Authors: Ray Wallace
THE HELL SEASON
Monday, June 21
Once upon a time, there was a man named Thomas Wright. He had a loving wife named Julia. He also had two beautiful children named Robert and Jenny who were nine years old and seven years old respectively. This man had a good job, a nice home in the suburbs, a big yard where the kids could play and the family dog, Rex, could run about, barking like a maniac. On the weekends Thomas would have the neighbors over for a cookout. He and the other husbands would drink a few beers and talk about sports or movies or books. Afterward, once the kids were in bed, Thomas would make love to his wife then fall into a dreamless slumber with her in his arms.
It was a relatively simple life. A comfortable life. A good life. One that Thomas considered himself very fortunate to have.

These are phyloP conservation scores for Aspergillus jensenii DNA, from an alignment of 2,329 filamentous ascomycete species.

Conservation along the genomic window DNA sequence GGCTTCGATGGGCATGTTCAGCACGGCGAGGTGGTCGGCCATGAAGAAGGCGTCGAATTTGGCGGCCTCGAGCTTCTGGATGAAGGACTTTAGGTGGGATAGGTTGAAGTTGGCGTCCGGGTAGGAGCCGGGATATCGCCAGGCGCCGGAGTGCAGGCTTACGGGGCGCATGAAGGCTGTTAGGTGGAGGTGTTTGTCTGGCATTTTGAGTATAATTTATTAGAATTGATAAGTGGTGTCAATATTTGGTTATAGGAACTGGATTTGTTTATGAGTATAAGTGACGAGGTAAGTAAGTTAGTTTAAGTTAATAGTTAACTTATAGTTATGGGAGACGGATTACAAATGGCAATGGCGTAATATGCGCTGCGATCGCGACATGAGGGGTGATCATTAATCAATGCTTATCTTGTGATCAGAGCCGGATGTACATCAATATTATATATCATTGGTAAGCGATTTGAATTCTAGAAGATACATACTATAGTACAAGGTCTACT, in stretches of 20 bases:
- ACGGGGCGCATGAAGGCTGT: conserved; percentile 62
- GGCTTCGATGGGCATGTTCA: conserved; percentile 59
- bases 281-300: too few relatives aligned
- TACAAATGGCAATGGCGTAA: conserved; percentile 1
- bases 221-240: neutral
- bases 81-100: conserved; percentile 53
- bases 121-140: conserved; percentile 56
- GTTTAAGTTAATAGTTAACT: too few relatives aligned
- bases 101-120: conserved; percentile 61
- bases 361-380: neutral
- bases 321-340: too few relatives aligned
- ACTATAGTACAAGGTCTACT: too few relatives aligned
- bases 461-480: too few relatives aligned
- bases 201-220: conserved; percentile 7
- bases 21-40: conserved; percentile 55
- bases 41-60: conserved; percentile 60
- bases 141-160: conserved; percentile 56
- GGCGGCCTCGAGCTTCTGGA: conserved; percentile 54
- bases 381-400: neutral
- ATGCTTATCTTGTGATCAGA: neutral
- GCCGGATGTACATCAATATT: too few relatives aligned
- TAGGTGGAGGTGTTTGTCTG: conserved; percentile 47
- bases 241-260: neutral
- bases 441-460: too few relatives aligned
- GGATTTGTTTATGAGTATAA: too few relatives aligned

And then one day he awoke to find that his wife and children had mysteriously disappeared. Hell, even the dog was gone. Without a trace. Julia’s car was still in the driveway. None of her clothes were missing. Not even the ones she’d been wearing to bed the night before. The long t-shirt and the underwear were still there beneath the covers, as if her body had transformed into mist and drifted away. Jenny’s stuffed panda bear, the one that she never went anywhere without, was sitting on her bed. Her pajamas were there beneath the sheets of her bed. Robert’s in his own bed. There was no sign of foul play. No evidence of a struggle whatsoever. It was as though they had just up and vanished into thin air. As if they had just ceased to exist. Or never really existed at all.